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Taming Complexity
October 4–5, 2011
Washington, D.C.

LEN KLEINROCK PREVIEWS THE CONFERENCE
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LIBRARY SELECTION
Reinventing Fire: Bold Business Solutions for the New Energy Era

by Amory Lovins


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overview


Topics include:
• Self-reconfiguring systems
• Architectures for complexity
• Huge data sets
• System optimization
• Chaos, messes, and disasters
• Complexity and networks
• Very large software systems
• Complex event processing
• Anomaly detection
• Measurement and performance
• Adaptive behavior

conference overview
One byproduct of our well-engineered systems is their inherent complex nature. Outcomes and consequences are no longer predictable or understandable. What happens when these systems, often designed by systems themselves, surpass our ability to understand how they function? We see that the aggregation of seemingly simple components leads to complex behavior, but we don’t seem to understand enough to tame the resulting complexity.

What is the essence of large-system integration? Adding one piece at a time can give us sub-optimal results, though measures of optimal will be context-dependent. Wicked problems arise when the ramifications of design extend beyond our organizational and technical boundaries, and are further exacerbated by complex interdependencies we can’t see. Managing the human-computer experience within complex systems becomes increasingly difficult when we have incomplete, contradictory, and changing requirements and measurements. Security and privacy in complex systems is an additional thorny issue. Can social networks—with their inherently complex sets of relationships—play a role in taming complexity?

When something starts going wrong and systems begin to develop new dynamics, we’ll need new types of warning systems. Will we be able to measure the performance and state of such systems, and if so, what will that tell us? With truly massive data sets, streaming models might be efficacious, but might we be better off deploying more machines and distributing data in parallel?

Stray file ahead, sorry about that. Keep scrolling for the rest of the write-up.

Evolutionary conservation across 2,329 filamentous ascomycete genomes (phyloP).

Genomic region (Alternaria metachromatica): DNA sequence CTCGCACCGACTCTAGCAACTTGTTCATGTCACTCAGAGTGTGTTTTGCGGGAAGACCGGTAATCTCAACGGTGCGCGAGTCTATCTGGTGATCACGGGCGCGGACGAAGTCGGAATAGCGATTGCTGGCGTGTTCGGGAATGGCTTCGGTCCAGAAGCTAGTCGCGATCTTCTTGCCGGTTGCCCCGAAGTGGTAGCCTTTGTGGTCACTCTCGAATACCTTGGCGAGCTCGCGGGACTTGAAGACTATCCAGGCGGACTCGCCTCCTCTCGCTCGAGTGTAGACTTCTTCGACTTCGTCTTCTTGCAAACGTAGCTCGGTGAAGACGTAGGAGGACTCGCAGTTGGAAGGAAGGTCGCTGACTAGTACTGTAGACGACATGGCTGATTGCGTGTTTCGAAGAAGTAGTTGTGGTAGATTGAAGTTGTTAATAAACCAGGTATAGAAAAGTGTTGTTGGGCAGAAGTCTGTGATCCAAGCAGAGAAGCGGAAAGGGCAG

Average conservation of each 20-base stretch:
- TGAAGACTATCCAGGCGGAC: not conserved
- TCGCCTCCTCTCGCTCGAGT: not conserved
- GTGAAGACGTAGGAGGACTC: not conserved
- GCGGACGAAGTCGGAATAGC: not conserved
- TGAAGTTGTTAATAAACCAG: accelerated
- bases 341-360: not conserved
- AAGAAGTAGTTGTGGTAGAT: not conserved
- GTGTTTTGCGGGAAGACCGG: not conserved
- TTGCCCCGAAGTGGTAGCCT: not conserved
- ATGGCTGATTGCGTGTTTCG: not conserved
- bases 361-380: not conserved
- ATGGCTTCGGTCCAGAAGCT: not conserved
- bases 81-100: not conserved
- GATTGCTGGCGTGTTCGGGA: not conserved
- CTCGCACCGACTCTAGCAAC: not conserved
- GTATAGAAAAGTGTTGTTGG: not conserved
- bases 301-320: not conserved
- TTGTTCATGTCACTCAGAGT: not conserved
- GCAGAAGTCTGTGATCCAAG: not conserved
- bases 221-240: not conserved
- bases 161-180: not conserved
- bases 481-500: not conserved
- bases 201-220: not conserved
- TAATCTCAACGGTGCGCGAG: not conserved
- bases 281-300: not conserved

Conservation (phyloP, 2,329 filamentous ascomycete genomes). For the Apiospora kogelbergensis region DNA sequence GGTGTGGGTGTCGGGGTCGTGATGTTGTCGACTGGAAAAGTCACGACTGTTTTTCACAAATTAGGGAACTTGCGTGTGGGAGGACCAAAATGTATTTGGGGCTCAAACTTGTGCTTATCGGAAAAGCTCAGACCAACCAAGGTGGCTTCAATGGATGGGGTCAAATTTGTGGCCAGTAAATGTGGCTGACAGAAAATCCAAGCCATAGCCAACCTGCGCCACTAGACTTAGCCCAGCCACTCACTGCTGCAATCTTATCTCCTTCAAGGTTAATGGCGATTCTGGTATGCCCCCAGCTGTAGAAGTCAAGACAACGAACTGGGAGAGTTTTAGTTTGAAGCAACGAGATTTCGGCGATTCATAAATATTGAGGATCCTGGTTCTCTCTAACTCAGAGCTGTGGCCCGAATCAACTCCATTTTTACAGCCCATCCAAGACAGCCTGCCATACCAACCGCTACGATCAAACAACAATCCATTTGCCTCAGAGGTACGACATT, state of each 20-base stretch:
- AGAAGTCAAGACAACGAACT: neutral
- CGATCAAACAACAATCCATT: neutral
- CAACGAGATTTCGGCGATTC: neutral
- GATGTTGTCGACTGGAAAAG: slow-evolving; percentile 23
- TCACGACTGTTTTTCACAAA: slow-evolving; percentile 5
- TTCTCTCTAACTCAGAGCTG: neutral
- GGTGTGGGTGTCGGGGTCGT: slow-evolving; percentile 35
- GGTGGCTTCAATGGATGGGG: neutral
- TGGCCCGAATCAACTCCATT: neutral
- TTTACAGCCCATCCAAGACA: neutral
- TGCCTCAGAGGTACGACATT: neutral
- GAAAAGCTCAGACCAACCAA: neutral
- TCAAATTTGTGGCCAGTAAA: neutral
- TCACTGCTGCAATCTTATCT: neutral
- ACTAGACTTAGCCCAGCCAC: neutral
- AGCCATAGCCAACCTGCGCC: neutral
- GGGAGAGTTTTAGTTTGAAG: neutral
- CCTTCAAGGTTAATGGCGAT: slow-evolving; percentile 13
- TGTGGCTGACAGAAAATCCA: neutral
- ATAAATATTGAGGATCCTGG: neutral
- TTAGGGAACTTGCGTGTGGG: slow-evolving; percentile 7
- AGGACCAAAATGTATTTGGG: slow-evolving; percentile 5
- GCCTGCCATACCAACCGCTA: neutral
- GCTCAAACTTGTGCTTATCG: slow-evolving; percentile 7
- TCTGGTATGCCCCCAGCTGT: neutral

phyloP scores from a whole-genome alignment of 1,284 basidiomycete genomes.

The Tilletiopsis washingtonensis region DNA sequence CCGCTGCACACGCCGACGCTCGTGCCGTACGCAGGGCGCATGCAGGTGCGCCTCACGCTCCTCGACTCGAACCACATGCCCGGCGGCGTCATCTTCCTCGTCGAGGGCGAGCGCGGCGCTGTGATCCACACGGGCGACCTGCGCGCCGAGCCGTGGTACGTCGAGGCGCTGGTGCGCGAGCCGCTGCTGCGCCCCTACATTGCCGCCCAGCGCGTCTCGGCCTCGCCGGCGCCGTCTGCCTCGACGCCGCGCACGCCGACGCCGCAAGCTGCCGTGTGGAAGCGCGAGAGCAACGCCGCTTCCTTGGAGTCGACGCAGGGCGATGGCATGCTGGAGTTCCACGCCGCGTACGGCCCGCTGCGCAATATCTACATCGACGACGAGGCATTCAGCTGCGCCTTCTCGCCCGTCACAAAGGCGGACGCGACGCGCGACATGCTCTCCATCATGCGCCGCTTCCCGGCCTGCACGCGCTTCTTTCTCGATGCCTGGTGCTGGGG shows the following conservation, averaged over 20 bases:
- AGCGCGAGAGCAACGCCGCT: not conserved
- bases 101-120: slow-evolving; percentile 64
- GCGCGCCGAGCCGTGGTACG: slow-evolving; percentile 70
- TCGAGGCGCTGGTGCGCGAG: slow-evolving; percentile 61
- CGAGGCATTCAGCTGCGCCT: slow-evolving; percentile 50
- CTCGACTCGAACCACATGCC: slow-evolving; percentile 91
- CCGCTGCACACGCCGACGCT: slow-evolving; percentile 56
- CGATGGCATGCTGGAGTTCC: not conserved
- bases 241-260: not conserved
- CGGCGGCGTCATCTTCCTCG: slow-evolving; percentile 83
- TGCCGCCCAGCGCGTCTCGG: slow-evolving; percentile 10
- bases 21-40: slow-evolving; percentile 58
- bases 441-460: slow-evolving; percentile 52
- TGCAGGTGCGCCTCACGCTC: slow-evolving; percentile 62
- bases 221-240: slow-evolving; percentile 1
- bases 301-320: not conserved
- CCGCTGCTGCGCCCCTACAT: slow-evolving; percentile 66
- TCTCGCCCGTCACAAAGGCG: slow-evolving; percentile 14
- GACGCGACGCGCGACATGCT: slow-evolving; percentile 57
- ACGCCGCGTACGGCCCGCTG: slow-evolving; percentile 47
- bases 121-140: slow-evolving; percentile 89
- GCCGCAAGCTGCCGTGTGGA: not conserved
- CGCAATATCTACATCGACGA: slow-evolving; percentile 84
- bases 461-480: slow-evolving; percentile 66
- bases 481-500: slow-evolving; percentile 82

As we invent and deploy new technology with the goal of making our work and lives easier, we often find just the opposite. Perhaps we should move toward designing systems that achieve goals on their own and build in enough adaptive behavior without telling such systems precisely how to solve our problems.

At this conference, we’ll explore where increasingly complex systems are taking us. What pitfalls will we encounter in the systems upon which we have become so dependent? Most likely, information technology will not, on its own, conquer complexity. To really get a handle on it, we need to understand how humans and nature optimally solve problems.

In dealing with complexity, are there certain laws that we can begin to use? Is there an emerging framework in which we can start to think about these problems at the fundamental level? What rules of thumb have different industries and disciplines used to deal with rapidly failing systems and the design of large systems? We may never be able to conquer complexity, but we can remain hopeful about taming it.

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Partial list of speakers

Dr. LuÍs Bettencourt, Permanent Research Scientist, Los Alamos National Laboratory
Dr. Katy BÖrner, Director, Cyberinfrastructure for Network Science Center, Indiana University
Dr. John Doyle, Professor, Control and Dynamical Systems, California Institute of Technology
Mr. Amory Lovins, Co-Founder, Chairman, and Chief Scientist, Rocky Mountain Institute
Mr. Peter Menzel, Photojournalist, and Ms. Faith D’Aluisio , Editor and Lead Writer, Material World Books
Mr. Dwight Merriman, Chief Executive Officer and Co-Founder, 10gen
Mr. Steven Nixon, Founder, Steven Nixon Consulting
Dr. Paul Ormerod, Partner, Volterra Partners, and Author, Why Most Things Fail: Evolution, Extinction and Economics
Dr. Alex "Sandy" Pentland, Director, Human Dynamics Laboratory, MIT Media Lab
Dr. William Rand, Director of Research, Center for Complexity in Business, University of Maryland
Mr. Roy Weinstein, President, Micronomics
Dr. Michael Wertheimer, Director of Research, National Security Agency

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Conference Schedule
Monday, October 3: 7:00 PM - Welcome Reception / Dinner (Dinner at 7:30 PM)
Tuesday, October 4: 8:30
AM - Conference Begins
Wednesday, October 5: 4:00
PM - Conference Closes

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